“There seems to have been a political decision not to confront Abbott, and so he has kept escalating,” Katherine said. “There seems to be some legal worry that Abbott is looking for an excuse to challenge the Supreme Court precedent that has affirmed federal authority over immigration law.”
A stain on national conscience
Beyond questions of the operation’s legality, Operation Lone Star is based on racist and xenophobic ideas about people who choose to immigrate to the United States. These ideas are evident in the dehumanizing language Abbott used to describe the operation’s goals at its launch. Since it began, the ACLU has filed a complaint chronicling disturbing accounts of Operation Lone Star law enforcement engaging in widespread racial profiling. Violent practices like stringing dangerous razor wire across buoys in the Rio Grande violate human and civil rights. Some former supporters who’ve witnessed the operation’s effects firsthand have even reversed course after seeing the real human impact of the operation.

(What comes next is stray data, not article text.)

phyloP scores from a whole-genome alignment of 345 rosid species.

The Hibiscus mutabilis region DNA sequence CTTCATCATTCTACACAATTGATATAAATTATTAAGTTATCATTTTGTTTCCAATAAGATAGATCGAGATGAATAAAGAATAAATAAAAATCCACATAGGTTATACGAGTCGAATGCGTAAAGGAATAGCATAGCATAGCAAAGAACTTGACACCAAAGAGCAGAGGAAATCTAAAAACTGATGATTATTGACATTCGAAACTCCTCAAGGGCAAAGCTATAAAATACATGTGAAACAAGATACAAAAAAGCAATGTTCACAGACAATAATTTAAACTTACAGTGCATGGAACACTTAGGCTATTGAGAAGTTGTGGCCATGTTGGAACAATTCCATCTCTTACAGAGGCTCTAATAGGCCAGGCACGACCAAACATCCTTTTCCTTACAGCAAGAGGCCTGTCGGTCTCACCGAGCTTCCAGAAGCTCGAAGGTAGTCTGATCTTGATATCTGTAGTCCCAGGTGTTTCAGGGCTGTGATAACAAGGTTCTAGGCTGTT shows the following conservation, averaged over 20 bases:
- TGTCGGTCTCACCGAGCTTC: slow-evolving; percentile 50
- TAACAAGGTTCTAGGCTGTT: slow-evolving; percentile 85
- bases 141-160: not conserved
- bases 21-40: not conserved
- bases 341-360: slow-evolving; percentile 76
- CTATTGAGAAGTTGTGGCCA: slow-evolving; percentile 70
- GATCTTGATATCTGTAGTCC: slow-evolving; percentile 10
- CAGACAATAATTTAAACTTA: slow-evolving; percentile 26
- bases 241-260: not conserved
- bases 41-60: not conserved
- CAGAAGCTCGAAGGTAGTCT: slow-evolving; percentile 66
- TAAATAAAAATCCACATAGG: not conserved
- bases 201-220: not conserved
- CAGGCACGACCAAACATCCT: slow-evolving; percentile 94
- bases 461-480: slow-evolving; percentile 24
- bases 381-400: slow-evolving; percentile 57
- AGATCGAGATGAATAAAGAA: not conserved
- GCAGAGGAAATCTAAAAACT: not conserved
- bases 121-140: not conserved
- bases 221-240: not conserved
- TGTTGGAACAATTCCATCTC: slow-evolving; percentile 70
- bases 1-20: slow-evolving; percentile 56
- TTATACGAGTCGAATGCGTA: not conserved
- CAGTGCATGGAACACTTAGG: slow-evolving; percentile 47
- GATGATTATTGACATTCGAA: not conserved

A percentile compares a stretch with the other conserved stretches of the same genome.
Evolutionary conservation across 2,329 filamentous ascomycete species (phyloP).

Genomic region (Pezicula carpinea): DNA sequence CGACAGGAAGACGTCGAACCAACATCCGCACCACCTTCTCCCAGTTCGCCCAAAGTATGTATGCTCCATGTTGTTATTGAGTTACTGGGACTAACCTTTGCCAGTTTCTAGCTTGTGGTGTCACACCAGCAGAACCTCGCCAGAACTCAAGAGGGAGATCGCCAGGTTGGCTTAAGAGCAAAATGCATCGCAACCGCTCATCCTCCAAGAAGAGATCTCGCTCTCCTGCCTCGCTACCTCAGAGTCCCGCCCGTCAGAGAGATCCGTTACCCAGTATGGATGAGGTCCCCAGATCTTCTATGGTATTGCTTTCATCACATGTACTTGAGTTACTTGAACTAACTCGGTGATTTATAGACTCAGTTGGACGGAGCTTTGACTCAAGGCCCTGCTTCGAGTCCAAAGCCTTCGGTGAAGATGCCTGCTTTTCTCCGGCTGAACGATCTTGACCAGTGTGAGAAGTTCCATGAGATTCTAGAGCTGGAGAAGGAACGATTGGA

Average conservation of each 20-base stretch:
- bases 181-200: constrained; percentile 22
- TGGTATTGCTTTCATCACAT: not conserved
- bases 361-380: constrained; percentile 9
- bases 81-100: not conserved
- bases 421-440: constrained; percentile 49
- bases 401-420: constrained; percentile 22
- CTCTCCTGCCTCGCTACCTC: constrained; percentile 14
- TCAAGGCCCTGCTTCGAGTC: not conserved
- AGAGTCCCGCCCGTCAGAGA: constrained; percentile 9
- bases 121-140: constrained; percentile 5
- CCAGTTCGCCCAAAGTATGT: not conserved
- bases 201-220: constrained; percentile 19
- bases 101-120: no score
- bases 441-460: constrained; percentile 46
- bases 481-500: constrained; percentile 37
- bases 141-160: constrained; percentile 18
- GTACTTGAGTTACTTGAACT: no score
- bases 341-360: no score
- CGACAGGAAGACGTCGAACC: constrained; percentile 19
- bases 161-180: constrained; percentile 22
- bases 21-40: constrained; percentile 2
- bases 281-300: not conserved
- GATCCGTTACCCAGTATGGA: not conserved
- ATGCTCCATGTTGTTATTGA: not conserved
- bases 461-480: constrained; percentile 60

As Sarah and Katherine explained, allowing Operation Lone Star to carry on unchecked is and will continue to be an indelible stain on the conscience of this country. It’s critical that the federal government cease any collaboration or cooperation with this cruel program, not just to reassert its constitutional authority but to protect the lives, humanity, and dignity of those who seek safe haven here.
To learn more about how an end can be brought to Operation Lone Star, visit the websites of these organizations supporting migrant communities on the ground: